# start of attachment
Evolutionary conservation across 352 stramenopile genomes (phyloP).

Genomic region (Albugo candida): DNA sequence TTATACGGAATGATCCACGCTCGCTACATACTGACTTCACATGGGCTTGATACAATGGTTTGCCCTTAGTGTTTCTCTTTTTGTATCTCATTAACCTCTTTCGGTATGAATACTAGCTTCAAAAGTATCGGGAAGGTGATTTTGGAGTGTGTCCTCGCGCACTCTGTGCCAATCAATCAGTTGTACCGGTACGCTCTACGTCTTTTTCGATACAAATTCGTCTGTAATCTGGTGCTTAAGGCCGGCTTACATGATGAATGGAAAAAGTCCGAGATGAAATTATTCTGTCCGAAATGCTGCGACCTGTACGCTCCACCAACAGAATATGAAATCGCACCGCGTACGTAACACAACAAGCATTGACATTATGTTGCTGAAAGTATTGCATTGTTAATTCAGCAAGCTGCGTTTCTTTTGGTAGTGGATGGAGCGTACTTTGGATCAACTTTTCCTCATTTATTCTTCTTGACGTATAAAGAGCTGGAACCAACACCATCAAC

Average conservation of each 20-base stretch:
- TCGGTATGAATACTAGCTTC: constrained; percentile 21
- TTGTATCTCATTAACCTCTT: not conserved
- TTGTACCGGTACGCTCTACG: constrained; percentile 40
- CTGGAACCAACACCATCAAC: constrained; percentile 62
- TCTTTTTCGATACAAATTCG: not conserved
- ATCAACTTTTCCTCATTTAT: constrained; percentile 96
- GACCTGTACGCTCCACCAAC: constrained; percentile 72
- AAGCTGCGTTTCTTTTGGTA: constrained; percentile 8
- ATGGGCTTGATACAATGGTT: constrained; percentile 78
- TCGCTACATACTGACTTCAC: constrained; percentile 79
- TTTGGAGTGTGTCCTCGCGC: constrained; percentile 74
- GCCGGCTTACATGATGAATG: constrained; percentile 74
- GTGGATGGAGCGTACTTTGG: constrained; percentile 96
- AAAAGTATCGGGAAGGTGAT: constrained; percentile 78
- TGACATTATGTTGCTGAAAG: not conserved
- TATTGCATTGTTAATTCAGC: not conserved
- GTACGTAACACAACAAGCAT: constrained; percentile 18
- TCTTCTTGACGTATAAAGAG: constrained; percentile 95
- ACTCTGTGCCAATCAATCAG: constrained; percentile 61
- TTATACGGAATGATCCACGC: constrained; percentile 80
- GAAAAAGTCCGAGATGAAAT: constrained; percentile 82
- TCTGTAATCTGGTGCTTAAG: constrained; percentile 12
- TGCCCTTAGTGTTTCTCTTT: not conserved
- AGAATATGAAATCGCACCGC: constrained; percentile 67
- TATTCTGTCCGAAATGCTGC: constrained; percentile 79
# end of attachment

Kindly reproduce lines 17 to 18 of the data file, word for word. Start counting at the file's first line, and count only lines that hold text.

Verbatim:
- AAAAGTATCGGGAAGGTGAT: constrained; percentile 78
- TGACATTATGTTGCTGAAAG: not conserved